Disclaimer—these are not great photos!
A few days ago I posted this little quip as my status on Facebook: “Cool! Found a Retrachydes thoracicus thoracicus on the sidewalk outside my hotel!” I chuckled a little as I posted it, knowing that only a select few who read it would know what the heck I was talking about (of course, a right click to select “Search with Google” reveals the answer instantly). Of course, it is a species of longhorned beetle (family Cerambycidae) that apparently is found commonly in South America. I wanted to take some photographs of the beetle to show those who didn’t do the Google search just what it looked like. Unfortunately, the beetle was already somewhat moribund when I found it, and no matter how much I coaxed and prodded it on the stick I placed it on, it just looked… well, dumb. Legs out of position, antennae hanging limply, and the beetle itself laying prostrate on the branch, as if it barely had the strength to hang on (which actually was the case). Shame—it sure is an attractive species, with its densely pubescent and transversely gibbous pronotum (obviously the source of its name) and striking orange-banded antennae. C’est la vie!
Lately I’ve been trying to get a better handle on choosing backgrounds when I photograph insects, no longer content with the often busy and distracting backgrounds that show up in photographs taken completely in situ. It’s often a simple matter to hold the object on which the insect is sitting in front of something that gives the desired background effect, and having this perfectly calm yet strikingly attractive beetle to work with seemed to invite experimentation. I’m also trying to get a better feel for how to use higher ISO settings to make it easier to get these various “non-black” backgrounds while still using flash to get acceptable depth of field with the subject itself. Below are four of the better shots that came out of the session (yes—sadly, these are the “better” ones). I’m loathe to go below 1/160 sec exposure because of motion blur and would like to keep aperture settings quite small, so fairly high ISO settings are required to get the background effects I’m looking for. I think I’ve learned that ISO 1000 is about as high as I can go before the background gets unacceptably noisy—at small sizes the photos look fine, but open them up larger size and you’ll see what I mean. Anyway, ignoring the composition and noise issues, which background do you like best?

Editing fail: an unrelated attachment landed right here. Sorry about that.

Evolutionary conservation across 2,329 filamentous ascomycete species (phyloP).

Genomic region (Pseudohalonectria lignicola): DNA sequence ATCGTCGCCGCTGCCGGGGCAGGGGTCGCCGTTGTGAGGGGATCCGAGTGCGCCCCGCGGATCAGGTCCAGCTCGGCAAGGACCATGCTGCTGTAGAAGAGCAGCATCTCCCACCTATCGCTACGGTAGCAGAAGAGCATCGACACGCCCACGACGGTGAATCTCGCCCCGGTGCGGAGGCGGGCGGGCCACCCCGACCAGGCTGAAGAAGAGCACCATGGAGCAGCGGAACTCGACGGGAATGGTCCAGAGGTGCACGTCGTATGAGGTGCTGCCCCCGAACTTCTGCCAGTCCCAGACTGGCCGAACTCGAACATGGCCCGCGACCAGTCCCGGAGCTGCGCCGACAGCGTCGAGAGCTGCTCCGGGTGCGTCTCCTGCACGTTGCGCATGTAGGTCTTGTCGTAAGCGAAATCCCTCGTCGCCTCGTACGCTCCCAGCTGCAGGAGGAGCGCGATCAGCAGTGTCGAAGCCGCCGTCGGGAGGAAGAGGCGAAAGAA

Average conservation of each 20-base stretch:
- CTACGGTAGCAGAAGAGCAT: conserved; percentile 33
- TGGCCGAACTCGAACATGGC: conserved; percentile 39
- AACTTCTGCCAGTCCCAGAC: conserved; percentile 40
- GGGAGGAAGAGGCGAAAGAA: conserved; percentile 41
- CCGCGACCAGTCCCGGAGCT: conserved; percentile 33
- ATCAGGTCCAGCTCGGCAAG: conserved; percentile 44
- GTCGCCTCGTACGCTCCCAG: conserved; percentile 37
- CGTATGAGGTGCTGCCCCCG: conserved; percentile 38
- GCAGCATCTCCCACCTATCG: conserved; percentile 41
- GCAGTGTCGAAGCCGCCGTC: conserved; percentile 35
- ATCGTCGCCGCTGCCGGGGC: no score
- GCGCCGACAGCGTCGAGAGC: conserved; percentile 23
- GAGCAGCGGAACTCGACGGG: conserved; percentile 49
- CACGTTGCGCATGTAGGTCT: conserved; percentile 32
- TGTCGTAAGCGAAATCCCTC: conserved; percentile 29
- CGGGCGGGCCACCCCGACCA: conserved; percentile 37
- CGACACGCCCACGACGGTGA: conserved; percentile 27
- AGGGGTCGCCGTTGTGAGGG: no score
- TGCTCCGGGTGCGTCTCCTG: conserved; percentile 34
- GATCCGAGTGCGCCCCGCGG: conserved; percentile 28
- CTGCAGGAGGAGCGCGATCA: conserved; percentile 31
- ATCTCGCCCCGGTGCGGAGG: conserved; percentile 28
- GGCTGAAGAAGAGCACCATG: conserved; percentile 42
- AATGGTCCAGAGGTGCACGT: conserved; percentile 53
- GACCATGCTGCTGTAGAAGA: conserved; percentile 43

Copyright © Ted C. MacRae 2012